"No book in this one then, eh?"
"Ha. No. No book. Besides, it's not that interesting a story. Boy-loves-girl, boy-loses-girl is pretty standard stuff. But it does hurt that she's the dedication in Dead Star Twilight. She was my happy ending."
"You of all people should know there are no happy endings."
"There was for you. How's married life treating you, by the way? Better than me, I hope."
"I've never been happier. Ever. He's the best man I know and the one I was always supposed to be with."
"I'm so thrilled for you, honey. I can't even express my joy. But see, you got your happy ending."
"I don't look at it as an ending, like I'm suddenly complete or something."
"Fair enough. But I'm still glad you got what you always deserved."
"You're just glad you're finally off the hook."
"Yeah, right. Speaking of which, any time you'd like to release the curse you put on me years ago, it'd be appreciated."
"This isn't my doing. I forgave you a long time ago. I forgave you for everything."
"Thank you. Thank you so much."
"Jayne may not have been the right person for you, but that doesn't mean that the right person isn't out there somewhere. The road ahead probably isn't clear through the pain you're feeling at the moment, but I've found that things have a way of working out."
"I wish I could believe that, I really do. But come on -- I'll soon be divorced for the third time. I think someone's trying to tell me something. I mean, it's pretty obvious that I'm impossible to live with; 50-million Elvis fans can't be wrong, if you get my drift. It's gotta be me, right? You know what my big fear is, though -- the thing I wake up at night in a cold sweat over? I've spent most of my adult life playing the part of the cynic -- the lovable misanthrope. But the truth is that I've always had faith in certain things. I've always believed in everlasting love. You don't get married three times and not buy into that ideal. Now, though, something's different. I'm older. I've been through so much anguish; some of it self-inflicted, some not. I'm just exhausted and I don't believe anymore. Not in love. Not in anything. If Jayne can be the right person, the person I'm absolutely sure of, then eventually turn out to be the wrong person -- the one who hurts me more than anyone else ever has -- how can I trust anything or anyone from here on out? How can I trust myself? If someone who's loved you and has been devoted to you for years can suddenly wake up one morning and decide that they don't want you anymore -- and there's nothing you can do about it -- how can you ever, ever feel safe? I'm so tired of hurting.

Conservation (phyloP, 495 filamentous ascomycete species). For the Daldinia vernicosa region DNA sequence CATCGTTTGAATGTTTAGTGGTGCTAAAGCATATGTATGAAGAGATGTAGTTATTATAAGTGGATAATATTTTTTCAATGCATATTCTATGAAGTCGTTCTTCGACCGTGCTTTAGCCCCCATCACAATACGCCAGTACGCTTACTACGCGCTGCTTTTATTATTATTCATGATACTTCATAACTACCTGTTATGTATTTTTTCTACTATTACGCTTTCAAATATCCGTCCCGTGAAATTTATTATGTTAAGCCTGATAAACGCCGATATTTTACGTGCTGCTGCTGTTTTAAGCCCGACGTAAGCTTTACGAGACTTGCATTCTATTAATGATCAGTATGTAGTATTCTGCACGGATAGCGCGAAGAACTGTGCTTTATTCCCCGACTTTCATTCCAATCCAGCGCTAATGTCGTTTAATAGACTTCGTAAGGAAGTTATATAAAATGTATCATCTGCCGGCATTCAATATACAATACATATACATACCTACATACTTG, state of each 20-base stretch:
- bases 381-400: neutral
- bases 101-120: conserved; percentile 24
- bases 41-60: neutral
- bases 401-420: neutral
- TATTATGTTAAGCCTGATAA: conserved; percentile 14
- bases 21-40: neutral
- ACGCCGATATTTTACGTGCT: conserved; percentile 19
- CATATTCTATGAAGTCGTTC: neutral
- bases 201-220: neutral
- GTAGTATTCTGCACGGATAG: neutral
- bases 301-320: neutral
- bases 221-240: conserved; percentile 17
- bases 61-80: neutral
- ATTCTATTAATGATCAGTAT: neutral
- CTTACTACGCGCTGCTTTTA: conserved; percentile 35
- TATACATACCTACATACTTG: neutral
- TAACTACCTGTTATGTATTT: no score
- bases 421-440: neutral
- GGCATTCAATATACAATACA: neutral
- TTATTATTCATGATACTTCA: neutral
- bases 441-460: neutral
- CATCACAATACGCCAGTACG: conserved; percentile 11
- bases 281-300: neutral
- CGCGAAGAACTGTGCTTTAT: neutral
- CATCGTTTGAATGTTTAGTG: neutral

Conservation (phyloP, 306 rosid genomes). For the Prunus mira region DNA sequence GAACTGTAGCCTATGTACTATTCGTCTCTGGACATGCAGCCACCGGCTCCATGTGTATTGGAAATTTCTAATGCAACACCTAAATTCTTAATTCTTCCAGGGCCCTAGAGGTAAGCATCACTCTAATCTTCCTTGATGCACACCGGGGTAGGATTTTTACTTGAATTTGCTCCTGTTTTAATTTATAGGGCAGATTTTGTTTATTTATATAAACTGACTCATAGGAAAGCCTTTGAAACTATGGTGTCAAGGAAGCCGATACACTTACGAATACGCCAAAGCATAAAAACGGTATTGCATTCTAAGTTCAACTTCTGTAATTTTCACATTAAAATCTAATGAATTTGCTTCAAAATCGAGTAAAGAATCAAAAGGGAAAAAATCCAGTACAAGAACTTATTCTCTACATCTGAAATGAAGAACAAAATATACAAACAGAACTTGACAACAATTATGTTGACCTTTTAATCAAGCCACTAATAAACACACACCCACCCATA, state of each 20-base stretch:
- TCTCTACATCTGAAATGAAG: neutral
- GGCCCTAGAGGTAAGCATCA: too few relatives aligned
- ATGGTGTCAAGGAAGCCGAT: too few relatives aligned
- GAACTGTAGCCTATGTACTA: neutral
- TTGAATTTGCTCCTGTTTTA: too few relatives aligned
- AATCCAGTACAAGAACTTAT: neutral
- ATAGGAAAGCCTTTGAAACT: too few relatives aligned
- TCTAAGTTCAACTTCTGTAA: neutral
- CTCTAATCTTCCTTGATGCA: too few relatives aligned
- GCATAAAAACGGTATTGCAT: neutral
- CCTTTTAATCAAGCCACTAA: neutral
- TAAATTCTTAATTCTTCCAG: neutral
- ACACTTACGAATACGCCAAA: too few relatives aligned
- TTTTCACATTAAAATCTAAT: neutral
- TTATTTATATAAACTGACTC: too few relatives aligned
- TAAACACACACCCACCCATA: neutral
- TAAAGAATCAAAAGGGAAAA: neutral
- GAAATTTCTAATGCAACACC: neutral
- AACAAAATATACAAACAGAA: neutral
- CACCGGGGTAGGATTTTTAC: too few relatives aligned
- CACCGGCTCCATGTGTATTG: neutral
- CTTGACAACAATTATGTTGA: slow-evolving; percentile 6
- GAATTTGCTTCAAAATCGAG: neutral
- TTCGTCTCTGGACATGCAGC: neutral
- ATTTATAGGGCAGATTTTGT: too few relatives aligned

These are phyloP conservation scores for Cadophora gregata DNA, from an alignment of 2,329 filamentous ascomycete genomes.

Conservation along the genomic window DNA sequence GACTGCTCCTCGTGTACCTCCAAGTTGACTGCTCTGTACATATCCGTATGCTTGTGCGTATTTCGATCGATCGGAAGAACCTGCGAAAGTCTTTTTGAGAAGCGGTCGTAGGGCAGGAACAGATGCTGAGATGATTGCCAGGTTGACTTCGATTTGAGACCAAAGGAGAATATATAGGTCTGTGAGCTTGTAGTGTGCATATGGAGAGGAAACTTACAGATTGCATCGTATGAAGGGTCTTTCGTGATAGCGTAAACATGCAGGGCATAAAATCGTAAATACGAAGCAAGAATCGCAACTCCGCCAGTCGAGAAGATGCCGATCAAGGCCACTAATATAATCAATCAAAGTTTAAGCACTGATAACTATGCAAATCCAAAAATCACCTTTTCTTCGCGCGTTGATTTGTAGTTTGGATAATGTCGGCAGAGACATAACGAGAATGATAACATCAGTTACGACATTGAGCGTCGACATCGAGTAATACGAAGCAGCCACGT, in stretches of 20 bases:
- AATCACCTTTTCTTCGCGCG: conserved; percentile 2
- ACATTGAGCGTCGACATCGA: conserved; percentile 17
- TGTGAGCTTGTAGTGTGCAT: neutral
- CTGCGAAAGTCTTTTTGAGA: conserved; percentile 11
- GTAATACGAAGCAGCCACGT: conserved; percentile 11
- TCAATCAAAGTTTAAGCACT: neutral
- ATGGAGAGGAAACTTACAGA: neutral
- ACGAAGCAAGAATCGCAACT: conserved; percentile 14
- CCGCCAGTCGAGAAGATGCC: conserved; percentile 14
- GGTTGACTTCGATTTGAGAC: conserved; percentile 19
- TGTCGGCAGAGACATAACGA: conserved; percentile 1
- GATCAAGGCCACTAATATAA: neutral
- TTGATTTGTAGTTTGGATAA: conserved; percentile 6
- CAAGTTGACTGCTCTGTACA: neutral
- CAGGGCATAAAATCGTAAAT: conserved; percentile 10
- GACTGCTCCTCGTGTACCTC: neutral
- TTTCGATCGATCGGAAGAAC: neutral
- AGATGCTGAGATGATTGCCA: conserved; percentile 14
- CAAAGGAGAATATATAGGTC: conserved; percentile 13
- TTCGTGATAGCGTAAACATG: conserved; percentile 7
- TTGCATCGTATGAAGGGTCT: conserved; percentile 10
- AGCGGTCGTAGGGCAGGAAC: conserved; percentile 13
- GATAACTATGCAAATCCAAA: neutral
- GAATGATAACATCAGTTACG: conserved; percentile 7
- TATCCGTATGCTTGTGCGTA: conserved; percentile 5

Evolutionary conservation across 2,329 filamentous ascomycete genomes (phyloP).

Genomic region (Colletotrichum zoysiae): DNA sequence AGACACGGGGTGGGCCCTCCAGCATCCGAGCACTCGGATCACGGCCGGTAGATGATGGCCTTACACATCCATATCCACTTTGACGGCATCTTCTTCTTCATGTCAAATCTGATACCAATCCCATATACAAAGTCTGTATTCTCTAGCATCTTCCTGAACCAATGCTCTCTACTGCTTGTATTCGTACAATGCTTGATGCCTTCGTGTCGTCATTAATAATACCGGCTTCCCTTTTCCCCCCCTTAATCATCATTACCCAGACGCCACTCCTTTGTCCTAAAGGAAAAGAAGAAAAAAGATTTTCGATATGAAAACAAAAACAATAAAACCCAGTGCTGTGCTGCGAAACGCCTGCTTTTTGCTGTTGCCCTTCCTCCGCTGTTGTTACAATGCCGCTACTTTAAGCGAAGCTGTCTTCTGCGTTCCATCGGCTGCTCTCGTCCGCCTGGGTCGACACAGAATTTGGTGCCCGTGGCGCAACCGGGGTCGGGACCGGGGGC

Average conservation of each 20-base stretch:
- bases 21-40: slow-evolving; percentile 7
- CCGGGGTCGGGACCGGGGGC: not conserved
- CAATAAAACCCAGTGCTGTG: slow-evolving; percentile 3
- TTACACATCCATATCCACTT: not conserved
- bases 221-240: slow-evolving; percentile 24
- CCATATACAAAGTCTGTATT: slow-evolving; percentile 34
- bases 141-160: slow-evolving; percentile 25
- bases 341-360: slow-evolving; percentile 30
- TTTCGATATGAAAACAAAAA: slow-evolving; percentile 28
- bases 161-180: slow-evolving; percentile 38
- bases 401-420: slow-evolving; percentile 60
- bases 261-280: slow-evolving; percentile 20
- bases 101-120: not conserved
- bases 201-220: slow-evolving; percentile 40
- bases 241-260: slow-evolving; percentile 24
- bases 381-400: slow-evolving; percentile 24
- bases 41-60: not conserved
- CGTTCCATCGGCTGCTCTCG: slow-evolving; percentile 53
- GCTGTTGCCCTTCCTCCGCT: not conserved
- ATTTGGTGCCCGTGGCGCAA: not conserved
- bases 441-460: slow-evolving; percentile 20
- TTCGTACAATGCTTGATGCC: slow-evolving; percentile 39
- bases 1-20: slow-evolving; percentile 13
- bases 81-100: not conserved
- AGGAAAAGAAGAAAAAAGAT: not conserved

"I know. But you're looking at this the wrong way. You're forgetting the good times you had with Jayne. You're forgetting the times you were happy with her. You just expected them to last forever instead of accepting that it's the natural order that everything has a beginning and an end. Even relationships, sometimes.
"Jayne and I loved each other with all this passion. We were like the AIG of relationships: too big to fail."
"And we all know what happened to AIG."
"Yeah. I just miss her. I miss my wife."
"You'll get through this. I promise."
"Thank you. Again."
"Anytime. Take care of yourself, Chester."